Target to update Fieldcrest, chase better home business
February 26, 2008-- Home Textiles Today,
Minneapolis – A “reinvention” of its exclusive Fieldcrest brand program in home textiles is being prepared for style-driven discounter Target for 2008, the retailer said today as it reported full fiscal year 2007 earnings of $2.85 billion, up 2.2% from $2.79 billion the year prior.
Total revenues for the year ended Feb. 2 grew 6.5% to $63.4 billion, as 1,591-unit Target notched a respectable 3.0% comp store sales gain in a relatively tough economic environment and against a 4.8% comp gain the year prior.
But home textiles was in the company of toys, jewelry and accessories, shoes and men’s apparel during 2007: all admittedly weak performing categories.
“We will continue to make tactical adjustments in our content and pricing to address the significant near-term challenges presented by the current economic environment, particularly in discretionary home and apparel categories,” said Gregg Steinhafel, president, speaking to analysts today.
Home has already started to see a facelift with the recent introduction of the exclusive Dwell Studio for Target line, which currently comprises modern bedding, tabletop and infant furnishings.
Another recent plus in home was a successful Global Bazaar program in January through late February. “[It] just finished up, and it did very well for us,” Steinhafel said. “We are pleased with the performance this year. We met our sales goals and our profit goals and our sell-throughs were excellent.”
He later added, “Our composition is excellent right now,” he said. “We had been transitioning to all fresh and current assortments in apparel, home and other hardlines categories so we fell really good about where we are into the first month of the fiscal year.”
Coming soon in the home pipeline is the “reinvention” of Target’s Fieldcrest program via “increasing the value proposition through upgraded quality, fabric and exceptional prices,” explained Steinhafel. Despite the “upgrade” comment, he later specifically noted that the program will include the incorporating of some lower price points.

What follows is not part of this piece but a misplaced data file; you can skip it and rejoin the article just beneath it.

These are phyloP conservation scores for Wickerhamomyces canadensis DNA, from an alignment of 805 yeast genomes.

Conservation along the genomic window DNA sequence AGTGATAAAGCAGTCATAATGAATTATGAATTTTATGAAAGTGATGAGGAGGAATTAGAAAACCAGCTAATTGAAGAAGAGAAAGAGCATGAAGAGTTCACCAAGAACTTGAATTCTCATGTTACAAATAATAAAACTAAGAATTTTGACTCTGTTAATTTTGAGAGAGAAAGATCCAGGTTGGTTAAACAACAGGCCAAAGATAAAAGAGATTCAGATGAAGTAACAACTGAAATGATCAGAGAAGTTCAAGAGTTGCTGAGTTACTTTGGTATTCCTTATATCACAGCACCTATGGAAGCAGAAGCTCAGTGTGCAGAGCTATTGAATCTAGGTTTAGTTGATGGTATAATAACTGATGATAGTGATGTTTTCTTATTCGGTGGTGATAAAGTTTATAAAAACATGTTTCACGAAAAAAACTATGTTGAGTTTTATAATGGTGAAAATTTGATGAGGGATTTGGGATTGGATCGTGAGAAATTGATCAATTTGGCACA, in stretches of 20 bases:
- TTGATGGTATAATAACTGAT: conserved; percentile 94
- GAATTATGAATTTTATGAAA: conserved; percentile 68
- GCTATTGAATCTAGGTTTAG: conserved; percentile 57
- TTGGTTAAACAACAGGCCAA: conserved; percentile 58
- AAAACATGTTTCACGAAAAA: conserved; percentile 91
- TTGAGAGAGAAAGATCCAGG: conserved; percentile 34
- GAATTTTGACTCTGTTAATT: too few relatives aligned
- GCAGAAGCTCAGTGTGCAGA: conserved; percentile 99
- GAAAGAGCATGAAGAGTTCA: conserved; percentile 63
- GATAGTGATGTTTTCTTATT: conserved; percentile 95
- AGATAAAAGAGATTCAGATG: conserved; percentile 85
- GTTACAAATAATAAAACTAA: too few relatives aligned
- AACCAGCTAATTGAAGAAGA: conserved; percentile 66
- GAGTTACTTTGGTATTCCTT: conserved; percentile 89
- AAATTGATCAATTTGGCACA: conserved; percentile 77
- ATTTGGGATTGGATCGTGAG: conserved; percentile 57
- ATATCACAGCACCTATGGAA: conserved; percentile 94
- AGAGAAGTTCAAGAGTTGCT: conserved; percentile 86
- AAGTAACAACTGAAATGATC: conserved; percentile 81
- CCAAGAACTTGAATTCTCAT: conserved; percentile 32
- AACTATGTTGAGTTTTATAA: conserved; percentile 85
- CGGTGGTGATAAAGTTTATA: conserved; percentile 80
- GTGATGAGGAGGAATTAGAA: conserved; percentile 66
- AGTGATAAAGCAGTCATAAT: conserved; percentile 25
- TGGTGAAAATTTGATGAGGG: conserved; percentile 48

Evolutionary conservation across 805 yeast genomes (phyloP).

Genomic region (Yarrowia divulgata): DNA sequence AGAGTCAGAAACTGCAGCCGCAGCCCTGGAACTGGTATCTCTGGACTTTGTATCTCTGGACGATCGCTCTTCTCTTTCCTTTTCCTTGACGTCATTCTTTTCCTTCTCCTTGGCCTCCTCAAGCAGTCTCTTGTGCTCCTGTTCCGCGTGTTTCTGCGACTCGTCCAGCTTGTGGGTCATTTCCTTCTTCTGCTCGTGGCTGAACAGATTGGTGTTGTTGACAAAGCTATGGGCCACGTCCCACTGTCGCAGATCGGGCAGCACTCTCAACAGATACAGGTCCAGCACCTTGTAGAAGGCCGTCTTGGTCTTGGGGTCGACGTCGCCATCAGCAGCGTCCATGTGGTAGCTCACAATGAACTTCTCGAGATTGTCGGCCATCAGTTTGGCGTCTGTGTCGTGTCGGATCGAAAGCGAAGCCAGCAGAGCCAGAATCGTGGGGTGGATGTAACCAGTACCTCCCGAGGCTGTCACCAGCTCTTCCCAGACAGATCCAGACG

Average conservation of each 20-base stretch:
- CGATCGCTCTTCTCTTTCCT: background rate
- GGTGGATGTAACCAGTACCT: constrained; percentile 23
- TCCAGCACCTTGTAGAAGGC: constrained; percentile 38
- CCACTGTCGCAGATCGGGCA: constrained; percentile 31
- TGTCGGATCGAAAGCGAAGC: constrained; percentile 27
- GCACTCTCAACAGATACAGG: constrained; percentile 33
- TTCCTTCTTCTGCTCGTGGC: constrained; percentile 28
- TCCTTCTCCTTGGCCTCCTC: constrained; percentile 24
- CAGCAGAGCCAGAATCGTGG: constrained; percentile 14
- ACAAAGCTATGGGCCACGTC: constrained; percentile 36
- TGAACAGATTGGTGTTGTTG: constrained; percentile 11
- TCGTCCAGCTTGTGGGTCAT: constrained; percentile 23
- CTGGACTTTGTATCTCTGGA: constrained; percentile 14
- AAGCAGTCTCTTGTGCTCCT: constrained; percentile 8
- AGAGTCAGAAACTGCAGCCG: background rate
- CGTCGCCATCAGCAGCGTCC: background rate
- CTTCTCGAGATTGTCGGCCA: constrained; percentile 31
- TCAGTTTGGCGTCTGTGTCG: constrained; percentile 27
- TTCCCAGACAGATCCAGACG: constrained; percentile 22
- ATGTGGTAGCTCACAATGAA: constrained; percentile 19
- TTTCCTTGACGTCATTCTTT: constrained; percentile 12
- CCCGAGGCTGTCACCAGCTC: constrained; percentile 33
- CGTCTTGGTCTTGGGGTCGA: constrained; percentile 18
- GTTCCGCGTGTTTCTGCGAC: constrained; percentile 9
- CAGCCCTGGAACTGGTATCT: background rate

Speaking broadly about the merchandising mix across the store, Steinhafel said, “We’re seeing very strong results in the good category and surprisingly strong results in the best category, and there are some parts in the middle where we are seeing weakness …We’re slightly surprised that the best is doing as well as it is and that some of the better parts of our assortment are showing the weaknesses.”
The initial cycle of 2008 store openings, scheduled in March, includes 18 general merchandise stores and eight SuperTargets. The year will see about 116 store openings, adding about 95 new locations net of relocations.
In late 2008/early 2009 Target will begin rolling out its ’09 format prototype, which Steinhafel described as having “a slightly enhanced food presentation, some architectural element changes and visual element changes, but overall I will just basically tell you it will be a better version of our existing formats that you see today.”
“We update our existing prototypes on an ongoing basis,” he said. “We have evolutionary change in virtually every cycle of new stores, and then about every fifth year we have a more substantive change, and the last major prototype initiative was in 2004. So we’ve been focused on a prototype evolution for end of this year and early ’09 as we are essentially calling it our ’09 format.”
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